To compete for new talent in today’s ultra-tight labor market, credit union executives may want to consider dropping college degree requirements for new jobs. There are professionals who believe this can expand the pool of qualified candidates who have the experience or the equivalent in education in lieu of the collegiate diploma.
Some HR experts recommend the degree requirement should be nixed for all jobs, including executive positions, while other HR executives say it is OK to forgo the bachelor’s requirement or make it optional, but only for some jobs.
To be sure, among several big-name corporations and financial institutions the needle has moved, if not jumped, in favor of hiring talented employees who have the proven professional experience, but lack an associate’s or bachelor’s degree. What’s more, some credit unions and industry organizations such as Extensia and PSCU have been ahead of the curve when it comes to attracting qualified employees who, instead of having a college degree, were hired based on their successful work background and technical certifications or professional designations.
“At Extensia, we never really imposed a degree requirement on our candidates,” Brianna Vaughan said, vice president of operations at the Northridge, Calif.-based CUSO that provides member business loan products and services.
While Extensia always looks for a candidate’s educational attainment, the CUSO takes a much closer look at the candidate’s work experience. So for job seekers who may not have a degree but who have 20 years of experience, she noted, Extensia sees that as real life education that is equivalent to a formal degree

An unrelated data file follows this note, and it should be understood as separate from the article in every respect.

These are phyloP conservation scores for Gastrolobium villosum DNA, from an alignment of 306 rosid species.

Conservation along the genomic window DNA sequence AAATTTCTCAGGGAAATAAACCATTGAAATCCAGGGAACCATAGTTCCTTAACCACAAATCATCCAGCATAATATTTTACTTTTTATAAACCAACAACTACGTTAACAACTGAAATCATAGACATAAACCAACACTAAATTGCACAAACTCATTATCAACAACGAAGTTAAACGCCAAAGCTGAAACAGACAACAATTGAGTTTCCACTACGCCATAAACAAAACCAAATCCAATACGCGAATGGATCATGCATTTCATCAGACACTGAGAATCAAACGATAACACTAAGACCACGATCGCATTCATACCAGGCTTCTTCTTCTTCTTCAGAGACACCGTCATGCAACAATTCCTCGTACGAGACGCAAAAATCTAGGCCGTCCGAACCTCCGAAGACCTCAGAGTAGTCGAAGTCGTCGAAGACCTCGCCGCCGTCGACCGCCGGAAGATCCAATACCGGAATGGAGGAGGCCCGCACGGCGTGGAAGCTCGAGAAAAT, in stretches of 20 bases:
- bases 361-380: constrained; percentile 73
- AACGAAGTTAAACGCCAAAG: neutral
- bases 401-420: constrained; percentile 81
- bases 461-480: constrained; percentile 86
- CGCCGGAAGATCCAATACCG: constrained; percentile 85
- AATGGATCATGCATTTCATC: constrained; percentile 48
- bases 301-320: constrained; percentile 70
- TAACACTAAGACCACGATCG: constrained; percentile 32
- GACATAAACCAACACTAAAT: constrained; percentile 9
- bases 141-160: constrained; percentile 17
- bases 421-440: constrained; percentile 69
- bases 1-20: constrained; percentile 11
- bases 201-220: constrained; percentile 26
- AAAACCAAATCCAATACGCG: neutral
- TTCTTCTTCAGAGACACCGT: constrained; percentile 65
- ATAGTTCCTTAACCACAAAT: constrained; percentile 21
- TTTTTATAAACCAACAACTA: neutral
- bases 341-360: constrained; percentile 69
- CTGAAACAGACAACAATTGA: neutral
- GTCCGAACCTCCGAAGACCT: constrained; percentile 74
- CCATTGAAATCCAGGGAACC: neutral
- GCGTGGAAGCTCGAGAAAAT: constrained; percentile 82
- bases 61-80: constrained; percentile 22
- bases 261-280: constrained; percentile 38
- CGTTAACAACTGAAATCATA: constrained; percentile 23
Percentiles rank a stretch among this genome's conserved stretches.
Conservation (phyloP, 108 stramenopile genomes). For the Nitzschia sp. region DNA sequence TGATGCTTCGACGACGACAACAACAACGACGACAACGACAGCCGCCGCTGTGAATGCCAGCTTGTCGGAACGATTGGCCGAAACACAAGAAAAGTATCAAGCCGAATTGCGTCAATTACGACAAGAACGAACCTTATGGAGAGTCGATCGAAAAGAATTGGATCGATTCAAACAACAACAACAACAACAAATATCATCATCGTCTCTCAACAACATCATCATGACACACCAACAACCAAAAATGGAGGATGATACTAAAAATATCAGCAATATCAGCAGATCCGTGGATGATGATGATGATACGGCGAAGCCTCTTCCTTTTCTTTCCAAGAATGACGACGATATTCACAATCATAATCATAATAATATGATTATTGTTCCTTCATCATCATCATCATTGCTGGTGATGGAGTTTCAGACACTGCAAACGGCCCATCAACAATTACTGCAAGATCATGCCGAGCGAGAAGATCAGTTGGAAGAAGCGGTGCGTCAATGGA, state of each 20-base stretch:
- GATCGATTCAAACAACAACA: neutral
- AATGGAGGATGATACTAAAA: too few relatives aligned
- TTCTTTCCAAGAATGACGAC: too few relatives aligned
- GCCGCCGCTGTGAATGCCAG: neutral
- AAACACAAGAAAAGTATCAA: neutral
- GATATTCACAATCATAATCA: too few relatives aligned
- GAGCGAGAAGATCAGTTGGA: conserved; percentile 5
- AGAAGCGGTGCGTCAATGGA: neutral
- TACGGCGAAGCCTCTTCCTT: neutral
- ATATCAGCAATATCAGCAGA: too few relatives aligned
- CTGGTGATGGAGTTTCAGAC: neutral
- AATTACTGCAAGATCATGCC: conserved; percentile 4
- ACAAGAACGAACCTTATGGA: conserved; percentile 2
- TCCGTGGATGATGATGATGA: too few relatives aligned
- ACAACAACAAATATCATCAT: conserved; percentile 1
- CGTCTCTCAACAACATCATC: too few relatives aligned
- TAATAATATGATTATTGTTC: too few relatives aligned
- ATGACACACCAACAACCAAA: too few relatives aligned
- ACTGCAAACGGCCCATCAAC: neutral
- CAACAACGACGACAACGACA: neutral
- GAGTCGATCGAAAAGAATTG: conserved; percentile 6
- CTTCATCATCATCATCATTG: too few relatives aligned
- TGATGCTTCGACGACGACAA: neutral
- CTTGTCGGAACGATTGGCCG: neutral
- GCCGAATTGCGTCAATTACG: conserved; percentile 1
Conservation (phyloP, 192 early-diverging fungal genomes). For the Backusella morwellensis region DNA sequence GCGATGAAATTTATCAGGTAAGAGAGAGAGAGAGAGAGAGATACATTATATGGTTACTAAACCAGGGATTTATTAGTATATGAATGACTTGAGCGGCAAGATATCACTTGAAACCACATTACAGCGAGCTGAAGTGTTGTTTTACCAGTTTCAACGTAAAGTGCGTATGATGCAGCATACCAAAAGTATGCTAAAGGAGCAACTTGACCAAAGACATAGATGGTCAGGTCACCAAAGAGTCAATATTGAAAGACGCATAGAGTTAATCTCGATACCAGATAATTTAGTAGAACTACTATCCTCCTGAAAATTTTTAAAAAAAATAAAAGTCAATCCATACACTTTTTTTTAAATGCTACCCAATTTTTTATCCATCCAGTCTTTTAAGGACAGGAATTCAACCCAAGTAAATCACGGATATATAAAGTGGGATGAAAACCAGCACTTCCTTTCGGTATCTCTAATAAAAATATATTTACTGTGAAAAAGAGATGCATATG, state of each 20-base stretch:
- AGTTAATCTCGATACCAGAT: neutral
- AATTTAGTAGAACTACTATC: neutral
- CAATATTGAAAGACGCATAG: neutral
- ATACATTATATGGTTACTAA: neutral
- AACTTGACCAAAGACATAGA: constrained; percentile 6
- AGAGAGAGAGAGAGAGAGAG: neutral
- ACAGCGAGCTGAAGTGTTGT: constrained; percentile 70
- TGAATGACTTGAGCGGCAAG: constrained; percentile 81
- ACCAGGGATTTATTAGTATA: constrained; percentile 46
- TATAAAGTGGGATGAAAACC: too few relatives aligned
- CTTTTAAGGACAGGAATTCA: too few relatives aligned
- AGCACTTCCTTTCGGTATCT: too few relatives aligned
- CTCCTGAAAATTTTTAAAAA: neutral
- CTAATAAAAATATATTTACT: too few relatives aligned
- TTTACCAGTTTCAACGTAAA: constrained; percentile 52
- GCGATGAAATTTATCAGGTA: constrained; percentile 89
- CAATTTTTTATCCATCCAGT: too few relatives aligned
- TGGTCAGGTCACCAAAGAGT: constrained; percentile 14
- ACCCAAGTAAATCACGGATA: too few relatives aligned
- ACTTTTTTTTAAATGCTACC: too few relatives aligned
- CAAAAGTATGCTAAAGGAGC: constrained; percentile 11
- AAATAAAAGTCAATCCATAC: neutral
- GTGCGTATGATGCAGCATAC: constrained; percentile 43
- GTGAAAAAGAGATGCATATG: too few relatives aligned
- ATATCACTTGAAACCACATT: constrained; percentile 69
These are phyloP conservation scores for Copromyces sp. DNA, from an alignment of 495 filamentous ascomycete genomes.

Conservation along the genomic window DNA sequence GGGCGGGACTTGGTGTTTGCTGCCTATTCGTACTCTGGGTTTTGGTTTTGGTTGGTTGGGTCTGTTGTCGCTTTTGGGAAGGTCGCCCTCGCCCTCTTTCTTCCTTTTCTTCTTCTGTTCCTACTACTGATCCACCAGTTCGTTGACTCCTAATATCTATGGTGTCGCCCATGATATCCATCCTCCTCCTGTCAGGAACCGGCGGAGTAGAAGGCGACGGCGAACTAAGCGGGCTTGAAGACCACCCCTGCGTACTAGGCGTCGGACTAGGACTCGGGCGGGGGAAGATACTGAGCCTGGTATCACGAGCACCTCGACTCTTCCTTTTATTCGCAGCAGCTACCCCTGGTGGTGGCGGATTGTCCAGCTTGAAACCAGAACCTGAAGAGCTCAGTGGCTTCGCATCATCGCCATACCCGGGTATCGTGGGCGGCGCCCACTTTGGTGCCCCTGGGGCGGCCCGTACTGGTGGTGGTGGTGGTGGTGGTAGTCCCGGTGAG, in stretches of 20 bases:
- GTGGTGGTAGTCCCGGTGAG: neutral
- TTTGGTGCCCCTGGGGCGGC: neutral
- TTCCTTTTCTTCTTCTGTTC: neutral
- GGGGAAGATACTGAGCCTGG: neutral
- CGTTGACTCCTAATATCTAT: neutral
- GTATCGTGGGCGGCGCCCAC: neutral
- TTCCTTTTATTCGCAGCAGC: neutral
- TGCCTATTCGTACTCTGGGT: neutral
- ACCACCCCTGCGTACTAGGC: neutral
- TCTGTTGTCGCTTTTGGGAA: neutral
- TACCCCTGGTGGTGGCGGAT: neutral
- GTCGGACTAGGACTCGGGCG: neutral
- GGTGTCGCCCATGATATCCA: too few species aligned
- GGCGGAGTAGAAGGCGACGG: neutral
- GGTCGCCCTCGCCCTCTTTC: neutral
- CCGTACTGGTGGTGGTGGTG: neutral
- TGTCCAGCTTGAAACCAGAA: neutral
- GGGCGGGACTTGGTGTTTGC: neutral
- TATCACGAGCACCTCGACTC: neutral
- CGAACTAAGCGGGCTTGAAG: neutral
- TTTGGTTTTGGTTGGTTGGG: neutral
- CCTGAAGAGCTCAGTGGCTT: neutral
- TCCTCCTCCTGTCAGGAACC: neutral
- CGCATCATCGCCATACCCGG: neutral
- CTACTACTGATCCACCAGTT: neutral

“We prefer to look at both education and experience, but we also determine if the amount of experience that (candidates) have equates to the position’s requirements and responsibilities,” Vaughan said. “We try to approach it that way much like our business; it’s customized and personal, so we review every resume submitted to see if those skills and experience match our responsibilities for the position.”
Nonetheless, she acknowledged dropping the degree requirement could also carry some reputational risks.
“Customers need to know that they can trust the organization that they’re working with and there’s a certain expectation of trust that goes with having a formal degree,” she said. “But it’s our job to prove to customers that they can trust us. So from our standpoint, we use our biographies to demonstrate that we have this experience, but more importantly, we demonstrate our experience daily through the strong delivery of service expectations. This allows our customers to see us as that trusted advisor and know that we have the capabilities, the education and the experience to meet their service needs.”